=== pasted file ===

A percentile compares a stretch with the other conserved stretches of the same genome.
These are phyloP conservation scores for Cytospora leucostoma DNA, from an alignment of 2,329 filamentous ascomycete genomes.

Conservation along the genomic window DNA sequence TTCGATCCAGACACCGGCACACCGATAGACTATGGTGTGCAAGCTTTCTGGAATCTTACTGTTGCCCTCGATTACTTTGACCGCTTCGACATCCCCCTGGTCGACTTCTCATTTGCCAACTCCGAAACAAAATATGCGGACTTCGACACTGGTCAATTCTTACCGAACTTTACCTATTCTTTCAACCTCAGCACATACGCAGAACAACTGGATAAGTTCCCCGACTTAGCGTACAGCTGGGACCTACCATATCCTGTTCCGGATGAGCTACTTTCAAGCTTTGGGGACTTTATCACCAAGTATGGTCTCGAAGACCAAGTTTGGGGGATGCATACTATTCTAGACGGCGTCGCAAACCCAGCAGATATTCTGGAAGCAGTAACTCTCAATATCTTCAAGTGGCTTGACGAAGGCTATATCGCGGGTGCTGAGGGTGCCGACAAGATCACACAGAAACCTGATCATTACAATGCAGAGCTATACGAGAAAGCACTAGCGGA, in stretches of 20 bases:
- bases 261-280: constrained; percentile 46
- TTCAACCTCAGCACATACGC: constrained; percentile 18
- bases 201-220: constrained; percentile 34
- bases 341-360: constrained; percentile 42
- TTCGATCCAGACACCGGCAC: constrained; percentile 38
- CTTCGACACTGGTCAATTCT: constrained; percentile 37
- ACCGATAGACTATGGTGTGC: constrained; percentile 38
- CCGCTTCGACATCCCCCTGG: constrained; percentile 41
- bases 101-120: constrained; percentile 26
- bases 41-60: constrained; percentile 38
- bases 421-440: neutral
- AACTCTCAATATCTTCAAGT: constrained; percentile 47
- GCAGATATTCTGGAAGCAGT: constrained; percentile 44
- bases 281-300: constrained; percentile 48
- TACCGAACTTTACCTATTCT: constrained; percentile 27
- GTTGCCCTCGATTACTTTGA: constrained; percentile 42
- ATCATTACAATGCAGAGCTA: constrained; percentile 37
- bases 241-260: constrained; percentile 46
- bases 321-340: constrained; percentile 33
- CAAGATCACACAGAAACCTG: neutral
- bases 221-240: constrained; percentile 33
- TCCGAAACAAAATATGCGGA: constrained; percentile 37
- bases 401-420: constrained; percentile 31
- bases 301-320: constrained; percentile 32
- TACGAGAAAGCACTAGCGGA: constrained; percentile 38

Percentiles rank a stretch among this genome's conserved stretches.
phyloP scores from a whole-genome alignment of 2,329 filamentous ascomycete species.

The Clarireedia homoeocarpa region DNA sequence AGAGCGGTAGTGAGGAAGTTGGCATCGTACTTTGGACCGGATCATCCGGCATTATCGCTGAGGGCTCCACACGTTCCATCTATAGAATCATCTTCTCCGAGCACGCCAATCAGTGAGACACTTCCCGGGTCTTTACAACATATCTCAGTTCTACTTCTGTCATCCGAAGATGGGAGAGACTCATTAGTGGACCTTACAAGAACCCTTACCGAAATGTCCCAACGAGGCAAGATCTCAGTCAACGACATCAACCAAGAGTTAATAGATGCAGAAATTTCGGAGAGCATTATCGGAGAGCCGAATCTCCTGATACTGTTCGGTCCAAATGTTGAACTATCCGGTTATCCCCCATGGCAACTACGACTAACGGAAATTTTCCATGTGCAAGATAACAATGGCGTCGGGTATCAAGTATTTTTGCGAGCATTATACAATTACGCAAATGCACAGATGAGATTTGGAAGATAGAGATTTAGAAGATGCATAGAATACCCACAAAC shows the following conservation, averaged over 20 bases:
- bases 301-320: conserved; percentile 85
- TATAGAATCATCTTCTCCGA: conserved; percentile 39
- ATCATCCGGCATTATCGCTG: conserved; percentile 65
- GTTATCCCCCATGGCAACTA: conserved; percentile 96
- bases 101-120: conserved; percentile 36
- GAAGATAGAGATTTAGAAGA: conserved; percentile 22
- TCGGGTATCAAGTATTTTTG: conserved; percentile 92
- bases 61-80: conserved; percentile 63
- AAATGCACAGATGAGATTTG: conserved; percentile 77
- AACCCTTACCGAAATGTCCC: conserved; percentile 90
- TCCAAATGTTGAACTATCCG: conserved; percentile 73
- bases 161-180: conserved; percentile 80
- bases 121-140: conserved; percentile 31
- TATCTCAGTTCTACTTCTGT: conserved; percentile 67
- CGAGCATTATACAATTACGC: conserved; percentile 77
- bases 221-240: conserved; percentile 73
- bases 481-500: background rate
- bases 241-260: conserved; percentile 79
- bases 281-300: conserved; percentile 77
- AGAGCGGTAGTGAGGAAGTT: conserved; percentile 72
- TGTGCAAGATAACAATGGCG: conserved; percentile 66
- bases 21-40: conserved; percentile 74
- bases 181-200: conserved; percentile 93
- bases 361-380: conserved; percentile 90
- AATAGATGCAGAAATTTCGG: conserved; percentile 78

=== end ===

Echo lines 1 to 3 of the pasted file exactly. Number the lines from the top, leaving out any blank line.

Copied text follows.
A percentile compares a stretch with the other conserved stretches of the same genome.
These are phyloP conservation scores for Cytospora leucostoma DNA, from an alignment of 2,329 filamentous ascomycete genomes.

Conservation along the genomic window DNA sequence TTCGATCCAGACACCGGCACACCGATAGACTATGGTGTGCAAGCTTTCTGGAATCTTACTGTTGCCCTCGATTACTTTGACCGCTTCGACATCCCCCTGGTCGACTTCTCATTTGCCAACTCCGAAACAAAATATGCGGACTTCGACACTGGTCAATTCTTACCGAACTTTACCTATTCTTTCAACCTCAGCACATACGCAGAACAACTGGATAAGTTCCCCGACTTAGCGTACAGCTGGGACCTACCATATCCTGTTCCGGATGAGCTACTTTCAAGCTTTGGGGACTTTATCACCAAGTATGGTCTCGAAGACCAAGTTTGGGGGATGCATACTATTCTAGACGGCGTCGCAAACCCAGCAGATATTCTGGAAGCAGTAACTCTCAATATCTTCAAGTGGCTTGACGAAGGCTATATCGCGGGTGCTGAGGGTGCCGACAAGATCACACAGAAACCTGATCATTACAATGCAGAGCTATACGAGAAAGCACTAGCGGA, in stretches of 20 bases: